Stan Lee continued to work well into his later years and was especially known for his cameos in each of the Marvel Studios releases – something which would become a fan favourite feature to spot in the films, and will surely be sadly missed.
Tom Lallas, Lee’s attorney said in a statement: “Stan Lee is, and forever will be, an American icon. All superhero fans around the world mourn his passing. There will never be another like him. Since the death of his beloved wife Joan on July 6, 2017, his most fervent desire was to join her. May they hold each other in the blissful, warm embrace of their love for eternity.”
Marvel Studios president Kevin Feige said in a statement after Lee’s death, “No one has had more of an impact on my career and everything we do at Marvel Studios than Stan Lee. Stan leaves an extraordinary legacy that will outlive us all. Our thoughts are with his daughter, his family, and the millions of fans who have been forever touched by Stan’s genius, charisma and heart. Excelsior!”
Alan Horn, chariman of Walt Disney Studios remembered Lee saying, “It’s impossible to overstate Stan’s influence on popular culture. I was able to get to know Stan over these past several years through his work with Marvel Studios, and was always impressed by his irrepressible energy and vitality. We’ve lost a true creator. My thoughts are with his family and friends during this difficult time.”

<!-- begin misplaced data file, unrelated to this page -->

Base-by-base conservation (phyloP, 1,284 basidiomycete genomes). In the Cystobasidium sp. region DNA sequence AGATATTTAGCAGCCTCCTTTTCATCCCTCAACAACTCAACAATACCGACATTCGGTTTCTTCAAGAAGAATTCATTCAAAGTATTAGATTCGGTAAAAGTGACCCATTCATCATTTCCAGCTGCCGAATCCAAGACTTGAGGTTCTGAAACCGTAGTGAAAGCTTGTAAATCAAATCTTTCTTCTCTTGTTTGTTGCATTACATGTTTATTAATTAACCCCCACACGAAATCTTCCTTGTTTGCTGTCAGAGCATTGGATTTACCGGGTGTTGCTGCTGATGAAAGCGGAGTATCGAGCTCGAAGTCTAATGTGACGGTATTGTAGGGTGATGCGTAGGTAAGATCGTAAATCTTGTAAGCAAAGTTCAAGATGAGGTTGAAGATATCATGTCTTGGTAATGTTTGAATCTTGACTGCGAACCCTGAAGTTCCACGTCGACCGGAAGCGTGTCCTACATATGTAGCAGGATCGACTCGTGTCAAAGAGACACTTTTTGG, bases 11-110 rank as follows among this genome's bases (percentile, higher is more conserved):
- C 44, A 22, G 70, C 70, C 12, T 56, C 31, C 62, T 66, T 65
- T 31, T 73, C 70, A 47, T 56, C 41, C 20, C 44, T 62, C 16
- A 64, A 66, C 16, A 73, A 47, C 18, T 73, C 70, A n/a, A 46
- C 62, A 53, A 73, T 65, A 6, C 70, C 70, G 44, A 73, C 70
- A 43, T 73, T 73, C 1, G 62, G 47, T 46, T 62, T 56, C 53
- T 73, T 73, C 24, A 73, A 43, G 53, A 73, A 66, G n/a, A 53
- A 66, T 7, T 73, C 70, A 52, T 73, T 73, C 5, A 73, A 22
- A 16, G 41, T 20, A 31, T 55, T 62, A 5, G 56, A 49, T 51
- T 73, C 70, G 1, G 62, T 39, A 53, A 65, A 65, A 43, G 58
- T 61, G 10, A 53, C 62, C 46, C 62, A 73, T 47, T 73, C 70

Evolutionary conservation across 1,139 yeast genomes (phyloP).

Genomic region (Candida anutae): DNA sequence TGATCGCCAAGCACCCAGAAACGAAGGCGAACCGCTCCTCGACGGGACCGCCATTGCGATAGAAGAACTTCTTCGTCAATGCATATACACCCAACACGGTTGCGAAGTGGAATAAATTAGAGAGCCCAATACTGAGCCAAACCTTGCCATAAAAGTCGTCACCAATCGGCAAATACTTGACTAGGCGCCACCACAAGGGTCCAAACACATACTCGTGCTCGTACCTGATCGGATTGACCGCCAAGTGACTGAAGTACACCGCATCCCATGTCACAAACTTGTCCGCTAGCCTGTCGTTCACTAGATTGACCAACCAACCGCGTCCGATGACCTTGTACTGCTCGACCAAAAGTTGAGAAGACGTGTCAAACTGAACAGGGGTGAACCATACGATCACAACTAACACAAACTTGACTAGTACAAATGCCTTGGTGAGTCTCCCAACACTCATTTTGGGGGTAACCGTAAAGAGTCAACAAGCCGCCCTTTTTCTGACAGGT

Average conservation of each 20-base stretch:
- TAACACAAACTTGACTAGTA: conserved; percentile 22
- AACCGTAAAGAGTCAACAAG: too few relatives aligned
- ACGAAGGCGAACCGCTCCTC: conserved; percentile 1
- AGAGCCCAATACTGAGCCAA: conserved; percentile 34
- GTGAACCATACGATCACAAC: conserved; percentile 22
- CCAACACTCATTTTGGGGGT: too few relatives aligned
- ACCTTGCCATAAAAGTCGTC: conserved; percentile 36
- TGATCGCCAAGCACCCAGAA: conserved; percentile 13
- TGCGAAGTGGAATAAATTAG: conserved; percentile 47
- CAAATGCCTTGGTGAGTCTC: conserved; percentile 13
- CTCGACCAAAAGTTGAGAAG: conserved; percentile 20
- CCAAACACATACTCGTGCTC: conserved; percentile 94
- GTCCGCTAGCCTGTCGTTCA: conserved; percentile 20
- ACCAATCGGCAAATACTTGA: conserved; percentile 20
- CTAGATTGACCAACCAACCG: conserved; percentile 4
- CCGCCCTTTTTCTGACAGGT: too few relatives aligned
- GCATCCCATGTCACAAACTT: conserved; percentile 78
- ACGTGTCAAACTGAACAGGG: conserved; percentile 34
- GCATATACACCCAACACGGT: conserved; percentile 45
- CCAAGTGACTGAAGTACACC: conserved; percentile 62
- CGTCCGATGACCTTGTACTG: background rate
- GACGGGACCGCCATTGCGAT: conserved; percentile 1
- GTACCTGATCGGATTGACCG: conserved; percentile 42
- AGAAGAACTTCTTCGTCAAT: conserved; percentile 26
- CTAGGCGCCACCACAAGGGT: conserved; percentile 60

Along with these, many of Hollywood’s biggest names also shared memories of and farewells to Stan Lee, including Avengers stars Robert Downey Jr. and Chris Evans:
Rest in peace, Soldier.
Comic book creator @TheRealStanLee has passed away at the age of 95. Lee served in the #USArmy Signal Corps during WWII from 1942-1945. We are deeply grateful for his service to our country and for his tremendous support to servicemembers. #Excelsior! pic.twitter.com/P9tdwoxxx2
— U.S. Army (@USArmy) November 12, 2018
There will never be another Stan Lee. For decades he provided both young and old with adventure, escape, comfort, confidence, inspiration, strength, friendship and joy. He exuded love and kindness and will leave an indelible mark on so, so, so many lives. Excelsior!!
— Chris Evans (@ChrisEvans) November 12, 2018